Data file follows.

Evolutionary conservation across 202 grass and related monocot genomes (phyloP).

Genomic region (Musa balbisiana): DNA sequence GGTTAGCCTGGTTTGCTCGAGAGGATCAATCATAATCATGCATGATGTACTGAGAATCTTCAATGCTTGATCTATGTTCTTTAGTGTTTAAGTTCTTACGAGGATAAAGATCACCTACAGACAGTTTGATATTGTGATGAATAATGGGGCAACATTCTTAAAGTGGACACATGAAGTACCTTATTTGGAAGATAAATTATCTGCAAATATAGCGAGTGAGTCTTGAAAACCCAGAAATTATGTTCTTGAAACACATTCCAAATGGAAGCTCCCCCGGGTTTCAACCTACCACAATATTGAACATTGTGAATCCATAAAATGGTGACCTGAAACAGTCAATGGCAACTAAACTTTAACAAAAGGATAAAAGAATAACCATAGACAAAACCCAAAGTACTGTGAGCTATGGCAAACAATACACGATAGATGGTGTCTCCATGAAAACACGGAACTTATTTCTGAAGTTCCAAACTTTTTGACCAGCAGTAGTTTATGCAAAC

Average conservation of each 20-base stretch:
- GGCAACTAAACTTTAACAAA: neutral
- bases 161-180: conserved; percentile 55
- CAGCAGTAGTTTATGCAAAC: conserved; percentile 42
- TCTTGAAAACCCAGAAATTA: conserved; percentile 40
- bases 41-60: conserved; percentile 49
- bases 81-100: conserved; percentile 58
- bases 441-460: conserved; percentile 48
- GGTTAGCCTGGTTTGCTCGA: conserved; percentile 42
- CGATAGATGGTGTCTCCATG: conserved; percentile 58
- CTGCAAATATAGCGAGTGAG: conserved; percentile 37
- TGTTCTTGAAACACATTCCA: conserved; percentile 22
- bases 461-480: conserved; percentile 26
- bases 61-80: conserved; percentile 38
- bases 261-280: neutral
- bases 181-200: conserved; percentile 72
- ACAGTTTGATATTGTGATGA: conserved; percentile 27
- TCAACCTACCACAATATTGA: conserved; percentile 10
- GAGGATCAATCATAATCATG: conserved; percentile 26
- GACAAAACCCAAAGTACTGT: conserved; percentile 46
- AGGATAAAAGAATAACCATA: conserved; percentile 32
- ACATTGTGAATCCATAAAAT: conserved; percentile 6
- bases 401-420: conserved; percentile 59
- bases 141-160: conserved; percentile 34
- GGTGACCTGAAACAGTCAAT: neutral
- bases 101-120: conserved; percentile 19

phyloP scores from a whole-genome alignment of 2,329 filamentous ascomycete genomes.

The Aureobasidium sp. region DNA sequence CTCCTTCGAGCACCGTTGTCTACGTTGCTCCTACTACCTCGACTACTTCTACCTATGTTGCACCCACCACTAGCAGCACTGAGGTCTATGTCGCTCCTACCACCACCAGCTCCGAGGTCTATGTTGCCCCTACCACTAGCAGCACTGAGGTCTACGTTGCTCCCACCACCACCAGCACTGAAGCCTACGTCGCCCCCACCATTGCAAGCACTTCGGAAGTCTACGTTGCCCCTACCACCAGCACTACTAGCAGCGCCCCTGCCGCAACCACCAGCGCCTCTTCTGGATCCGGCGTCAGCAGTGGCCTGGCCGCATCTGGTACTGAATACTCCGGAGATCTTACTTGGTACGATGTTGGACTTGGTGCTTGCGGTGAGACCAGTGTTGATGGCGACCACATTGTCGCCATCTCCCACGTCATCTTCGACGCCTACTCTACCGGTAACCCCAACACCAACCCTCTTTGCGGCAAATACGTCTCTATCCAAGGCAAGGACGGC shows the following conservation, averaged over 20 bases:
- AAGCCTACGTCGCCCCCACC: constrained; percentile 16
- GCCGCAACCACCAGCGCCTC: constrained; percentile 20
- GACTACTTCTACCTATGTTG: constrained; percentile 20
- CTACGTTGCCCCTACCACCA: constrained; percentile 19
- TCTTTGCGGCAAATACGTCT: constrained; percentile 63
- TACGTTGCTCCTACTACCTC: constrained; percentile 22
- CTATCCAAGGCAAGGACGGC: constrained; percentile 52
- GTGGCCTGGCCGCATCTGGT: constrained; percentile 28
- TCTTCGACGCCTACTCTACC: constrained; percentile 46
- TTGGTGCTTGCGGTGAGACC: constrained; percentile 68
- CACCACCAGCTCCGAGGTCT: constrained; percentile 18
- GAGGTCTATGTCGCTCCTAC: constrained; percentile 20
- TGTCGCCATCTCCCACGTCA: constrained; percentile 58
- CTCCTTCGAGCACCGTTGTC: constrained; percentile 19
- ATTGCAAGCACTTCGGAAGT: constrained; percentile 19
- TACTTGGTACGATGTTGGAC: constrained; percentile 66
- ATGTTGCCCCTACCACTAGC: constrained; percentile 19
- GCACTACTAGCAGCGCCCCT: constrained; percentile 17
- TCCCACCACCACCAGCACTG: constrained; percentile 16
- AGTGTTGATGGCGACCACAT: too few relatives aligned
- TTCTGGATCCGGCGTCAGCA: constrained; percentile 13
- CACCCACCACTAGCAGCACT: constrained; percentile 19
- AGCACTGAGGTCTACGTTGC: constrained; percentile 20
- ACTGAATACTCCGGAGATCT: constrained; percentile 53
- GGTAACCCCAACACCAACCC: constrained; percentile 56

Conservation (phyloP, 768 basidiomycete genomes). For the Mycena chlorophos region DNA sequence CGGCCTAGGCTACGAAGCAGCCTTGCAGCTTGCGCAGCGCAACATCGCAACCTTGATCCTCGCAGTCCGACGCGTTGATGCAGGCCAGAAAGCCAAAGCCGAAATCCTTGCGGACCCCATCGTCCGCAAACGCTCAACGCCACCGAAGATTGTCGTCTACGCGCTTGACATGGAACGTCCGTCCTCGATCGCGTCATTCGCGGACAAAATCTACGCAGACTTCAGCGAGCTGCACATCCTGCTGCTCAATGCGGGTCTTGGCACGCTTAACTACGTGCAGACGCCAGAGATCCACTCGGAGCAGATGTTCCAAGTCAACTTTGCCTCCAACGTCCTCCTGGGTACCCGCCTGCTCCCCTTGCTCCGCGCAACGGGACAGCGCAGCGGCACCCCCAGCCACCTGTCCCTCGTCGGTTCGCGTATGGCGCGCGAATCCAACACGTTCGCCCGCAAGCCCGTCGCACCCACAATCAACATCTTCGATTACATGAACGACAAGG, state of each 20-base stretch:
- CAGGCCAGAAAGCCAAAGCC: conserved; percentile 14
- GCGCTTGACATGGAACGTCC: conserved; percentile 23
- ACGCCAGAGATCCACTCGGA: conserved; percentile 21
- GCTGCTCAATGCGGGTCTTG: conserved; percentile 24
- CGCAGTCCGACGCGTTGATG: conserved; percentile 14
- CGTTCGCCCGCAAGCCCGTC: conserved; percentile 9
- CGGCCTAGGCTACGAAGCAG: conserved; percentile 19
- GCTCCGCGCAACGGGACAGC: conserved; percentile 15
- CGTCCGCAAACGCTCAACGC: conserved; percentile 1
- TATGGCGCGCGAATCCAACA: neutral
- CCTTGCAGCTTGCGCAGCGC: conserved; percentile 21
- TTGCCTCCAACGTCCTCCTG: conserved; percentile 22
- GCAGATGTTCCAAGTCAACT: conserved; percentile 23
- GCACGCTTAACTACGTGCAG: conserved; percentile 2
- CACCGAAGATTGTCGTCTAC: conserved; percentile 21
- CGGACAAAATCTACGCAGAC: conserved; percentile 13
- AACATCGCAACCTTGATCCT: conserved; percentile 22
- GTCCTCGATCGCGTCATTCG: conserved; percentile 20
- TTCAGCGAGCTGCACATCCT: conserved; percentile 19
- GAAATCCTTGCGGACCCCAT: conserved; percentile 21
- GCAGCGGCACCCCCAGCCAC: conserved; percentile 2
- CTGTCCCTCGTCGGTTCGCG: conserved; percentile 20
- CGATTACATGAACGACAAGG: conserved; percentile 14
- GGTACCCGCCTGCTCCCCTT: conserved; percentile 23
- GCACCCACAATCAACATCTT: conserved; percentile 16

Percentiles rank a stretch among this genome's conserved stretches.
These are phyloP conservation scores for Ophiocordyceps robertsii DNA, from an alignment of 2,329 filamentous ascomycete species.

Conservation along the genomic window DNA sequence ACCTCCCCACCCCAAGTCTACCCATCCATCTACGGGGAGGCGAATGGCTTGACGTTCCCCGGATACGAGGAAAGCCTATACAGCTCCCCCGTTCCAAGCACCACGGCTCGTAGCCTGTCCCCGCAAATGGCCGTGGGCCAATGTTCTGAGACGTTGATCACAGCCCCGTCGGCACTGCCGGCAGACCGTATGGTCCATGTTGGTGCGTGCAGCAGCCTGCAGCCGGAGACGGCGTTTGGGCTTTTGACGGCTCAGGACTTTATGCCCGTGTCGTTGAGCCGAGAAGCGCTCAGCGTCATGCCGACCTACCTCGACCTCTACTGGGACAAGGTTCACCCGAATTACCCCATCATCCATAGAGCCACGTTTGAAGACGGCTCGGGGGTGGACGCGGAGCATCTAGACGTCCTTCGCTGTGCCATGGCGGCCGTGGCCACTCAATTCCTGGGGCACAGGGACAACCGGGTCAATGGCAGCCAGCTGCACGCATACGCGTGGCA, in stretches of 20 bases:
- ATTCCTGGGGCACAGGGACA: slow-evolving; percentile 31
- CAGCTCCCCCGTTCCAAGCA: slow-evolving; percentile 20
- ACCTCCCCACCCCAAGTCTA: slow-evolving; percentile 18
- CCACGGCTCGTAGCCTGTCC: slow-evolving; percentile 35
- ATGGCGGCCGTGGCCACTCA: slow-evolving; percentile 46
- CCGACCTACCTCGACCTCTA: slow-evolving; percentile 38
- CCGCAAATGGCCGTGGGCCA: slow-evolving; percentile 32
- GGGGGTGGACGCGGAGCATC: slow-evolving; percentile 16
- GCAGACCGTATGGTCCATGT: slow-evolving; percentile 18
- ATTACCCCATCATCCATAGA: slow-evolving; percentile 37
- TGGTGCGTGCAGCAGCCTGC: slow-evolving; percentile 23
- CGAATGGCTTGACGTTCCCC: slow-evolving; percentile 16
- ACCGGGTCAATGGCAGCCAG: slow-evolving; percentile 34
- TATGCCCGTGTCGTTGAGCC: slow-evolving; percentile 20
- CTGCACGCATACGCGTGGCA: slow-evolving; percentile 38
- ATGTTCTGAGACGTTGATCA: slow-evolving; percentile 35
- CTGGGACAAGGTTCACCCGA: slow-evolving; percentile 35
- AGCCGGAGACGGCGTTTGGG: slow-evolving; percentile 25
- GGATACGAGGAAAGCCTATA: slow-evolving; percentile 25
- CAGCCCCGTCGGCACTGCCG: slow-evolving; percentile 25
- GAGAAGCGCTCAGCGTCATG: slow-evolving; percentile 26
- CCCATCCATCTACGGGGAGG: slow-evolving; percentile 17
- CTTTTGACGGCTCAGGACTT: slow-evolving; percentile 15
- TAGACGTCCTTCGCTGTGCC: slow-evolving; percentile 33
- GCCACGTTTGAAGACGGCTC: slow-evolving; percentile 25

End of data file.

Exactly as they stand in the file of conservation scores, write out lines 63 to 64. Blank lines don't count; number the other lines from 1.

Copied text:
- CGGCCTAGGCTACGAAGCAG: conserved; percentile 19
- GCTCCGCGCAACGGGACAGC: conserved; percentile 15